WHY THE ‘EXPERIENCE’ MATTERS
Recently, I came across a page in my sketchbook from 2001. FBFA was only a year old and I was musing about the company’s goals, our clients, their clients and what I thought FBFA was to people; meaning, who did FBFA relate to and why.
At the time, I was reading a lot of information about experience-based economies and thought it was interesting what Starbucks—and hotels like W—were doing in their branded environments. They were focused on providing an “experience” for their guests, to engage them, grow loyalty and ultimately revenue.
Coming from a farm where everything is about buying vs selling, and the margins of commodity-based products, the idea that you could sell an “experience” was fascinating to me. This is about the time I started telling people that you could actually measure and increase revenue, loyalty and success by simply doing a better job of designing considered art collections. If you connect people to an environment’s overall design-experience—say for instance, a hotel room or lobby—you can actually make those people “feel” better.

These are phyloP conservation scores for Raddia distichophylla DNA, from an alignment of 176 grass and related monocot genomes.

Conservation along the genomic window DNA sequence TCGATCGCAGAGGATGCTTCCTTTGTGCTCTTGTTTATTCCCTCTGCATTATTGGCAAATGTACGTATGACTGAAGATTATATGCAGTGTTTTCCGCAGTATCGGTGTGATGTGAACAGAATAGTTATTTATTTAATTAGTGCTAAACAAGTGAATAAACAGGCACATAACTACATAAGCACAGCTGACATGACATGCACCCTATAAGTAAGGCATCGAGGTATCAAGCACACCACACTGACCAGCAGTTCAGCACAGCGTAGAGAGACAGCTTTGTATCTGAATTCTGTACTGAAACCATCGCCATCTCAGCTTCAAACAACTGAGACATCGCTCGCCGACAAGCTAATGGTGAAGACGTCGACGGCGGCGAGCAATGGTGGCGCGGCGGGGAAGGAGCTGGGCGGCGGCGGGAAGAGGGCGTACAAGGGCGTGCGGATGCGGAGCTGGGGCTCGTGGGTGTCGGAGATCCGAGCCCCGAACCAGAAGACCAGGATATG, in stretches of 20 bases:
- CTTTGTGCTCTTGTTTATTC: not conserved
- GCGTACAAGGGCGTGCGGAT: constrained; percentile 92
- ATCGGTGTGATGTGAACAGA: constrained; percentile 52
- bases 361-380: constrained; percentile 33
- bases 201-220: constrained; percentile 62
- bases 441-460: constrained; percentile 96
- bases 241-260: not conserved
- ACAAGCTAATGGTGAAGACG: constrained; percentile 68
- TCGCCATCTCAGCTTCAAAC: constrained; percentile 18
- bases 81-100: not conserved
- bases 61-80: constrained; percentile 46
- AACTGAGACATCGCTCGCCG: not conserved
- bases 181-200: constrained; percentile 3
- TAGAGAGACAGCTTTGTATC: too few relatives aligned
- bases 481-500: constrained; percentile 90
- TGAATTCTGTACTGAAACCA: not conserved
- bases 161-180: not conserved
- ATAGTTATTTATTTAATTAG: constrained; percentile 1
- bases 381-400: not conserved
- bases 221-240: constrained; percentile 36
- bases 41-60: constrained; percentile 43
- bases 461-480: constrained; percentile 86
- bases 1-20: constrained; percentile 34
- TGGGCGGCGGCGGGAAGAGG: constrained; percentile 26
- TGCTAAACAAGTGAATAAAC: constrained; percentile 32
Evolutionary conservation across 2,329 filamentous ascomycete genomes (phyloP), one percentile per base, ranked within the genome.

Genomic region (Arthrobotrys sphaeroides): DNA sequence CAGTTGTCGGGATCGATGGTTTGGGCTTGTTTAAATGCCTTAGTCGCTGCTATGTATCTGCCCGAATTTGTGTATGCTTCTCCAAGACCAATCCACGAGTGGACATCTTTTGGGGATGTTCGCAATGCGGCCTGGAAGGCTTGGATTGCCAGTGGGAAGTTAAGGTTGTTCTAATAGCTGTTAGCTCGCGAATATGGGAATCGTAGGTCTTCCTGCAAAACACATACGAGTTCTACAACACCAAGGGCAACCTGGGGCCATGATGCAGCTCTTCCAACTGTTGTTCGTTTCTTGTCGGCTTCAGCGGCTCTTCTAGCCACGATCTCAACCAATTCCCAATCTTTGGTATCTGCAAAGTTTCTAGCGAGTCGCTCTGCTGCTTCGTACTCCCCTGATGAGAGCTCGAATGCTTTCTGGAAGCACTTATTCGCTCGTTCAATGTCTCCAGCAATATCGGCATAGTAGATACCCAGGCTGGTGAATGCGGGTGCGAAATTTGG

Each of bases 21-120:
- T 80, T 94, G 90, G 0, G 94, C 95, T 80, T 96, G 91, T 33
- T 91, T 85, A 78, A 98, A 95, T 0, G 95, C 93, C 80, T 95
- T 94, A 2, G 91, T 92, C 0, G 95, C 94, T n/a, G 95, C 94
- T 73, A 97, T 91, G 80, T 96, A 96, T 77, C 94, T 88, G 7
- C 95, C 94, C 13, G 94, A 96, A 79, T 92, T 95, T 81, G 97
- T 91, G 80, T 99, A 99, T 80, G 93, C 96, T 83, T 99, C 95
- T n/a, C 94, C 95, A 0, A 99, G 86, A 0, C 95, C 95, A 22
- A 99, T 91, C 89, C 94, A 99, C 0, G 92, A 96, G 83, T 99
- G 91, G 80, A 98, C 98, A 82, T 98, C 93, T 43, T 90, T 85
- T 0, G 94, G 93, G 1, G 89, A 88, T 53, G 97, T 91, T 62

The net benefit is then easy to see: good art and design in spaces makes people feel better. When people feel better in a space, they stay longer. When people stay longer and feel better, they’re more comfortable spending money. When people are comfortable spending money, it means more revenue, more loyalty, more ROI.
It was a no brainer to me, but 13 years ago it was like trying to sell a pig a ham sandwich.